Wondering about your options for a solar pool heater?
If you love your pool and want to use it more of the year, but don’t want the expense of using fuel to heat it, you may want to consider a solar pool heater.
Swimming pool solar heaters use the energy of the sun to warm your pool’s water. The way a solar heater works is by channeling water through your pool’s pump to the heater. The heater is a mesh of tiny, black rubber or plastic tubes that hold your pool water and maximize the amount of surface area receiving the sun’s heat. The sun heats the water and it is recirculated into your pool, warming it. Other devices such as timers and control valves can regulate your desired temperature and only run water through your filter during daylight hours. In the US, solar can extend your use of your pool to year-round in southern climates and extend it significantly if you live in a cold climate like the northeast.
Solar-powered pool heaters work best for residential swimming pools and for customers who are comfortable with their temperature ranging from 75-85 degrees F. There are different varieties, depending on whether your pool is above- or in-ground, your pool’s size, your desired range of temperature and what you’re willing to pay. Solar heaters for in-ground pools have to be larger to accommodate the greater volume of water that has to circulate through them. Mounting them on a roof is not uncommon. In this case, a south-facing roof to install your heater is necessary.
Heaters for above-ground pools are easy to set up. Either laid flat or mounted at an angle facing south and close to your pool, they can raise your above-ground pool’s temperature by as much as ten degrees. Typical dimensions for solar heater panels are 4 feet by 20 feet. They can be quite cost-effective, considering the cost of a gas heater and gas for heating your pool. Mat-style above-ground solar heaters usually retail for about $250. Cheaper options are available, but you don’t want to sacrifice quality or effectiveness. Shop around.
Another style of above-ground solar pool heater is a dome-style heater. It works in the same fashion as a mat-style heater, but has a compact design. Aquaquik sells a dome-style heater that is about 30 inches square and 15 inches high. Again, your pool’s pump channels the water through the heater.
More complicated systems may require a contractor to install them, but there are many options for heaters that you can install yourself. Above-ground systems usually require some short lengths of hose and clamps, the kind you’d find at any pool store. Some small hand-tools may be required. While using your heater, if your water is at an agreeable temperature and you don’t want it heated further, you can choose to disable your heater by turning your pump off, or you can install a control valve that simply keeps water from being channeled through your heater.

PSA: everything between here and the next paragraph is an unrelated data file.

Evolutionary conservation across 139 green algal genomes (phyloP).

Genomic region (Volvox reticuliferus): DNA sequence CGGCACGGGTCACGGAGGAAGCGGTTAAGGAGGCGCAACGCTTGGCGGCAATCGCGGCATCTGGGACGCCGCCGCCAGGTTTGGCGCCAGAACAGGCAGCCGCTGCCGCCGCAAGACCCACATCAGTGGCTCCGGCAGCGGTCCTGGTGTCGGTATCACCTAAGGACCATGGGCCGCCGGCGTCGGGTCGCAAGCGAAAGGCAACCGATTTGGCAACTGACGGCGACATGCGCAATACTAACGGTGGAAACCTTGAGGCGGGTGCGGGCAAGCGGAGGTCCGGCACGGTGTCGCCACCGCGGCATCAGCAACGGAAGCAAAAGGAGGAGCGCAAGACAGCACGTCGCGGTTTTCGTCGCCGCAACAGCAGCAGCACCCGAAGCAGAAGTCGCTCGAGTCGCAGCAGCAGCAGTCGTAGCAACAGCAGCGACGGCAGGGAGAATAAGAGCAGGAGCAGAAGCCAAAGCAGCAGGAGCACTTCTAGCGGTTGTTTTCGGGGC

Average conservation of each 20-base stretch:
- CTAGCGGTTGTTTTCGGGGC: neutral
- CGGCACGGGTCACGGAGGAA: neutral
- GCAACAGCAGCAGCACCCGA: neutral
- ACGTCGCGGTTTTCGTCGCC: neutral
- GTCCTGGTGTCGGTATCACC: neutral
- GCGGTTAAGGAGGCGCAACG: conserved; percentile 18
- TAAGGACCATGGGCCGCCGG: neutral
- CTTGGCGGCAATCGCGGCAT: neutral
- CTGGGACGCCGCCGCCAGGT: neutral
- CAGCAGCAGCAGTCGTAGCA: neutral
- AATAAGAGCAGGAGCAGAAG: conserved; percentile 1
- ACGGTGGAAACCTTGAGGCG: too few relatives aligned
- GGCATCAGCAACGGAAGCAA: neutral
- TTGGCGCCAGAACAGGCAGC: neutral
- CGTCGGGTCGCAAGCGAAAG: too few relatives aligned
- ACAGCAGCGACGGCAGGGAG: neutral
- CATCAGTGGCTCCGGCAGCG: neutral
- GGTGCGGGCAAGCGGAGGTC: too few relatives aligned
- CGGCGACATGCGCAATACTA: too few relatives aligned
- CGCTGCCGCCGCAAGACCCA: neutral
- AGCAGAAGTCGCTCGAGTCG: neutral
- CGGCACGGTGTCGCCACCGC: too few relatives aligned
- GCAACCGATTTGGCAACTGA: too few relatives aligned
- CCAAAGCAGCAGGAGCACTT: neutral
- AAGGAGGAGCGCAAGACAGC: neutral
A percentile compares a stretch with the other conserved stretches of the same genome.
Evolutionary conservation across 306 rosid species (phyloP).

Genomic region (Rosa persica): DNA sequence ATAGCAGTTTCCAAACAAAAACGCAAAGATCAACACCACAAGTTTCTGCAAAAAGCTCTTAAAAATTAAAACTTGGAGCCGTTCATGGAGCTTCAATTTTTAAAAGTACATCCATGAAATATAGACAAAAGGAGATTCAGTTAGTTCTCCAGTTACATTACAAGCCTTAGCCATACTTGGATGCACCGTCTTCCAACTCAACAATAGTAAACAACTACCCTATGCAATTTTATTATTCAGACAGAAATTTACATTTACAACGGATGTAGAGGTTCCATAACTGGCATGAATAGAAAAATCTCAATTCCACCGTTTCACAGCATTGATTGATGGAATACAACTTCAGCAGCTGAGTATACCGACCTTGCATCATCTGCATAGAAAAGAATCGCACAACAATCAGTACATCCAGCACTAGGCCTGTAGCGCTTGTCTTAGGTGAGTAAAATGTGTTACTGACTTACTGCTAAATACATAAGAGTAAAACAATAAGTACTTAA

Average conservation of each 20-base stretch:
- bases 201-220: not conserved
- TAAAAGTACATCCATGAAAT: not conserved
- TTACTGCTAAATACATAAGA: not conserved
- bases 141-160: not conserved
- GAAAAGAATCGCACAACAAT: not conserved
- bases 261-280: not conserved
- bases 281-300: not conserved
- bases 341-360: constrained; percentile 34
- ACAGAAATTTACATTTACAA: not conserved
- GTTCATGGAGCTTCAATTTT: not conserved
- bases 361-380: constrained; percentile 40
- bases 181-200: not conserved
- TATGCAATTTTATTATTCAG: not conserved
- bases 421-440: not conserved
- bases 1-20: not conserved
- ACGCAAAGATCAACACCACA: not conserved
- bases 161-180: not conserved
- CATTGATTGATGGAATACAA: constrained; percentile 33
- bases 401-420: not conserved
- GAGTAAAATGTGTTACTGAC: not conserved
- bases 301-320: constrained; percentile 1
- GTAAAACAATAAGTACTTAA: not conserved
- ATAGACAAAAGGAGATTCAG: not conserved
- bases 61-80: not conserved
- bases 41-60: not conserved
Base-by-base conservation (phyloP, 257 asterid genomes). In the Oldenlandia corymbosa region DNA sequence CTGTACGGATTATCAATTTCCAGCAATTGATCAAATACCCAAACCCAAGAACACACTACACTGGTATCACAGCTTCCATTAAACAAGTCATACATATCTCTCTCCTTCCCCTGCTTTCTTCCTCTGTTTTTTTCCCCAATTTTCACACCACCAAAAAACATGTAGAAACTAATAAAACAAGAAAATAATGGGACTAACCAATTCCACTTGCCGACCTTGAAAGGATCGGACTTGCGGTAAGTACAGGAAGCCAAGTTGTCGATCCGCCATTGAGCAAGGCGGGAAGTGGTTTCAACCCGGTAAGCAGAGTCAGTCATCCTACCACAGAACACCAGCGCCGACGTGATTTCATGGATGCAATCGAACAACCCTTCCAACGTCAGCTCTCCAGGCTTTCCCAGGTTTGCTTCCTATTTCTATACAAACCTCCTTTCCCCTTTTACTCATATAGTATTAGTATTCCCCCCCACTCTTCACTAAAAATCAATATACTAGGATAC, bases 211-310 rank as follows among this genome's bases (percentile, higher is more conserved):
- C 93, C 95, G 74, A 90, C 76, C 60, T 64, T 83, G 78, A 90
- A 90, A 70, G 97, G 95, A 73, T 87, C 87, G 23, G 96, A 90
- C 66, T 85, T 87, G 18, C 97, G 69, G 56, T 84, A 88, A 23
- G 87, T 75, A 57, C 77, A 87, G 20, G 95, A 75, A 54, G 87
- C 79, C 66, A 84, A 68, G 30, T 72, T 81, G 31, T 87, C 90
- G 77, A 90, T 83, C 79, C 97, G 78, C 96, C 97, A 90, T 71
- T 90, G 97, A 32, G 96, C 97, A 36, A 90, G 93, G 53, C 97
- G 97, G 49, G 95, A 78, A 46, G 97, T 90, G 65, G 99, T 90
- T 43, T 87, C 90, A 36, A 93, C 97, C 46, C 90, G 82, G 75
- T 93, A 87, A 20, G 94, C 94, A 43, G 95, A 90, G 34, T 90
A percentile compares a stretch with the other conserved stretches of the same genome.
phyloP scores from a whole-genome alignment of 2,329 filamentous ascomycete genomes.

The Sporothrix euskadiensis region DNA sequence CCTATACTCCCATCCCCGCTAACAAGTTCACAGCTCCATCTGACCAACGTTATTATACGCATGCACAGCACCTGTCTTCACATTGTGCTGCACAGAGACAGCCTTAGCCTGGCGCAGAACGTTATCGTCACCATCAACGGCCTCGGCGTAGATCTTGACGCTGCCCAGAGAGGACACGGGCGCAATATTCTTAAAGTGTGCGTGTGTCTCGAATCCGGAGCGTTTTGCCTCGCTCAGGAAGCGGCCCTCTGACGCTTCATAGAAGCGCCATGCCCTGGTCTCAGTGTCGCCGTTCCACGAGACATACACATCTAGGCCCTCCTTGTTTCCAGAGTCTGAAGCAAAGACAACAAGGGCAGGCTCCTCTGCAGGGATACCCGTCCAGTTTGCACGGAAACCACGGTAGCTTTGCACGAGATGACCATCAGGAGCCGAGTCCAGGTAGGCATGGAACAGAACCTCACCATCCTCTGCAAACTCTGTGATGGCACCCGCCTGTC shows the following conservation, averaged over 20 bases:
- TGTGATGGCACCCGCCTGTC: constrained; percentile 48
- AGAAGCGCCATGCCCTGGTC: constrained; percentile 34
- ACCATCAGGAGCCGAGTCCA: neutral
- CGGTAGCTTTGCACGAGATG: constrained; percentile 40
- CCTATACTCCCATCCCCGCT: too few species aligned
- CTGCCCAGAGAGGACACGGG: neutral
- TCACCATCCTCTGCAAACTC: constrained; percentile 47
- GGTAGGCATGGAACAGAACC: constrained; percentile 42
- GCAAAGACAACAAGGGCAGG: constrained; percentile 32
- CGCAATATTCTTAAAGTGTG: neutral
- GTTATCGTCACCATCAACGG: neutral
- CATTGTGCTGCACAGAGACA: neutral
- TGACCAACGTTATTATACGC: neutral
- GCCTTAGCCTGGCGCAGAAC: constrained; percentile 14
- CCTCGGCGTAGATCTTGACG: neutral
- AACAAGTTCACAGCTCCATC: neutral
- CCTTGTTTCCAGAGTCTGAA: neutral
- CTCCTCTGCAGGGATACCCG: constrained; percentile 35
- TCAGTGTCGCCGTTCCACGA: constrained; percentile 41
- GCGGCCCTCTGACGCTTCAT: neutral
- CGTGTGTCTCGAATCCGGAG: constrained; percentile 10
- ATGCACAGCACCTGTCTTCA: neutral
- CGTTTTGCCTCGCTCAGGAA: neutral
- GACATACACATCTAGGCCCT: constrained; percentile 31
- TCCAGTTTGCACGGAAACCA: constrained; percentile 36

You can install a solar heater system for an in-ground pool, but it will take a bit more work and the help of a friend. You’ll need to get the heater panels up on your roof, install them, run pipes from your pump to the heaters and then from your panels, back to the pool. You may also wish to install control valves or thermal sensors to regulate your pool’s temperature. The good news is that, while more involved, it can be done. Here’s a good article from PoolCenter.com to help you get started.
The downside of a swimming pool solar heater is that during inclement weather when there’s a lot of cloud cover, your pool won’t gain much heat. It seems like a minor inconvenience when you consider that after installation, there’s no fuel consumption. Your only operating costs will be running your pump. But, theoretically, you could power that with solar, too.
Solar Pool Heater Brands
DIY Solar Pool Heater Instructions
Don’t want to buy a commercial brand and prefer to build a solar pool heater yourself? Here are a few good links to get you started.
Build It Solar has a terrific page covering all aspects of DIY solar pool heating.
Green Terra Firma also covers the subject, and recommends a solar pool cover as the cheapest option to get you started.
DIY Life has instructions for a passive solar pool heater that you can build in just one day, possibly.
Do you already have a solar pool heater? Did you build it yourself, or buy a commercial one? What results are you getting? Leave a comment and let us know!